AI Is Stealing Your Property

It is no longer a question “Is Artificial Intelligence stealing your art?”

It is now a statement “AI is stealing your art.”

The National Cartoonists Society and the Association of American Editorial Cartoonists are sharing Twitter threads about the theft of intellectual property, specifically tied to cartoonists and artists.

© Ted Rall

We kick things off with Ted Rall‘s column about the situation:

The cruel gods of artificial intelligence have targeted me and my kind for termination. A.I.-based text-to-image generators are the latest technological leap that exploitative entrepreneurs are using to make a mockery of copyright and trademark, the fundamental legal protections of intellectual property in the United States.

A fellow cartoonist, Sarah Andersen, opened my eyes to how this works. Andersen explained in a recent piece for the New York Times that her copyrighted webcomic … has been repeatedly, illegally appropriated, without her permission, by “A.I. text-to-image generators such as Stable Diffusion,

What raised my concern was Andersen’s observation that A.I. technology, now in its infancy, will likely improve to the point that it will become difficult to tell the difference between the original creation of a human artist and its machine-generated bastard offspring. If and when that happens, how will I be able to ask a publication to pay me for something they can get for free?

Writers and artists like Sarah Anderson have raised the alarm so much that there is now a class-action lawsuit against various sites “for their use of Stable Diffusion, a 21st-cen­tury col­lage tool that remixes the copy­righted works of mil­lions of artists whose work was used as train­ing data.”

The NCS, AAEC, and SI have issued statements, they have now been joined by the Graphic Artists Guild:

In the past, we have weathered technology disruptions guided by our lodestar: what is the best outcome for our community of artists? What policies, best practices, and ethical guidelines will best protect the economic interests of our members, and empower them to pursue successful, fulfilling careers? The same considerations are valid this time – and yet this time feels different.

For one thing, there is a division within our community. Some of our constituents are emphatically opposed to any use of AI image generators; others are creators who incorporate AI platforms as a tool in developing their own, original work. The resulting schism within the community has resulted in online attacks, hyperbolic rhetoric, and the dissemination of inaccurate information —  from both sides, and to the detriment of all artists.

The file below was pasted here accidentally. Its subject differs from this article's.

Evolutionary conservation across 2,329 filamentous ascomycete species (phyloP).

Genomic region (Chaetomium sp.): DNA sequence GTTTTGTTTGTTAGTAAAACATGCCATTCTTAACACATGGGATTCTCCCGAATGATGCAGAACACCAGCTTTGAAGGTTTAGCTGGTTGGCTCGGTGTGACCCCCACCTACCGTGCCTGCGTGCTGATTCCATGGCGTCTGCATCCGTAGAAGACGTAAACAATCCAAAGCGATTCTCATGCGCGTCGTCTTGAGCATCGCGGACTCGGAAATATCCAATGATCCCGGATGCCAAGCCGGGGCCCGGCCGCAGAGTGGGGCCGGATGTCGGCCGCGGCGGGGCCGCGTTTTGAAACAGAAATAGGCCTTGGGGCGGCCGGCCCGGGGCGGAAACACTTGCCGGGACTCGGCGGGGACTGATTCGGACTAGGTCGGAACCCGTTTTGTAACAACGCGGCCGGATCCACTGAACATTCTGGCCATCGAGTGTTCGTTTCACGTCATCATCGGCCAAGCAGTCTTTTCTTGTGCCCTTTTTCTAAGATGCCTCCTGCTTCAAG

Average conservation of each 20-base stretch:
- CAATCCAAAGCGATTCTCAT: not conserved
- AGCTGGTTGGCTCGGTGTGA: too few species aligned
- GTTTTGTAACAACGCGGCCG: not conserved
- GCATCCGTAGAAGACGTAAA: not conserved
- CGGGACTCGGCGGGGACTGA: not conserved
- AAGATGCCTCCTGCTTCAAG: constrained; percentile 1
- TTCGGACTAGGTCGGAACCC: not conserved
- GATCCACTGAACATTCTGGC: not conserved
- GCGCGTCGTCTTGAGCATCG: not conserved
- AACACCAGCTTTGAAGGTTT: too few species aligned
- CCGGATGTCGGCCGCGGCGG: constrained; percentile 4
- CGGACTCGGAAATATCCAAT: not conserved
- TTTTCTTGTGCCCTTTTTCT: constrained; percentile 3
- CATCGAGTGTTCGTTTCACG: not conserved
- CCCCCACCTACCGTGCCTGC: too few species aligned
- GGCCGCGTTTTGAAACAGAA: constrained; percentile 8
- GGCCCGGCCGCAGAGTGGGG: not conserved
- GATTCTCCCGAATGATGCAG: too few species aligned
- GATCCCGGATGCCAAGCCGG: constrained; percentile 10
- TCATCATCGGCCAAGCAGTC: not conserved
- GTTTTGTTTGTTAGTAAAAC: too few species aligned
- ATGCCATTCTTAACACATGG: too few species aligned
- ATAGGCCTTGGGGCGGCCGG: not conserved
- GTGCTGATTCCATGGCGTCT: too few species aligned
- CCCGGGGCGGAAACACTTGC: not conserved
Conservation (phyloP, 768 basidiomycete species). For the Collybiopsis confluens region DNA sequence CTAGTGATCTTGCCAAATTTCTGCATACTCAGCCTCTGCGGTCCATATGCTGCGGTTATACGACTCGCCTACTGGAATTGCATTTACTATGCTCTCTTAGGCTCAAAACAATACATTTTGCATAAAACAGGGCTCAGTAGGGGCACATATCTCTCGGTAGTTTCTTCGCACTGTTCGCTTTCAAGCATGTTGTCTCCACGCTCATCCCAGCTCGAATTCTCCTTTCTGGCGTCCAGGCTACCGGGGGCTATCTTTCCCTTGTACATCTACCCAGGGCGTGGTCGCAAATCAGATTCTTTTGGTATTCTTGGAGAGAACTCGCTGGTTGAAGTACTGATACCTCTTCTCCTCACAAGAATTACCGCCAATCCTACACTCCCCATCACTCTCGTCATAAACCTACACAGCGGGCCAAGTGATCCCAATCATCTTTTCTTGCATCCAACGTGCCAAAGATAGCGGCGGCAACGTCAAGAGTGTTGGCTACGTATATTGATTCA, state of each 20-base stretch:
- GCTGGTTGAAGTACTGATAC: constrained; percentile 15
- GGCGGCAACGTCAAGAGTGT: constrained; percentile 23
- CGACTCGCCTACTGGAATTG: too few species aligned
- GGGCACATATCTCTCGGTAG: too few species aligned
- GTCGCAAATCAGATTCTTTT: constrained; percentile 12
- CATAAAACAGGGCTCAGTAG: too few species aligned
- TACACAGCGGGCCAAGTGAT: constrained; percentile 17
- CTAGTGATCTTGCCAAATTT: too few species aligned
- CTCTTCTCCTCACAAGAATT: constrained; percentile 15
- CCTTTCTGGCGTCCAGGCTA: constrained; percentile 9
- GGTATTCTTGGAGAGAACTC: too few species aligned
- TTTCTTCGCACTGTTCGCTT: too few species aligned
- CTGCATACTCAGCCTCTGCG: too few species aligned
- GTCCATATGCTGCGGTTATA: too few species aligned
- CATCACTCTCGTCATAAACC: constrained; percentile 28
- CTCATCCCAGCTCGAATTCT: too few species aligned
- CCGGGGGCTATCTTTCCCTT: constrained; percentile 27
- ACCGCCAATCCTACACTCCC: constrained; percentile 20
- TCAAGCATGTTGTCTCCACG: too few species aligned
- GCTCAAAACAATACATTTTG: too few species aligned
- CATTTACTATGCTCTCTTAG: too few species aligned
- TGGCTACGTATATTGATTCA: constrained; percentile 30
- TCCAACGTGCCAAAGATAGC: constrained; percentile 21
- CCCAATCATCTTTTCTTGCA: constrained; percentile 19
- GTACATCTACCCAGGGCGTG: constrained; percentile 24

This time also feels different in that the tech sector in general, notorious for ignoring the concerns of individual creators, has evolved in recent years to seem to be more open to meeting artists part-way.

Read the Graphic Artists Guild full statement here.

Back to Ted and Sarah:

Andersen explains: “When I checked the website, a site created to allow people to search LAION data sets, so much of my work was on there that it filled up my entire desktop screen.” I had the same experience. There they were, so many of my cartoons. Each one took hours to draw.

partial screenshot when “Milton Caniff” was entered at Have I Been Trained?

Ted Rall again:

First Amendment and free speech organizations, artists, journalists, and other creative people must come together, lobby Congress for regulatory controls, and file lawsuits against companies that infringe upon copyright in order to wage an existential battle against the SkyNet of the art world. Unless Congress acts quickly and decisively, creative people in every field you can think of will be unable to distinguish their work from computer-generated knockoffs, radically curtailing their ability to command payment for their labor — and to lift the human spirit.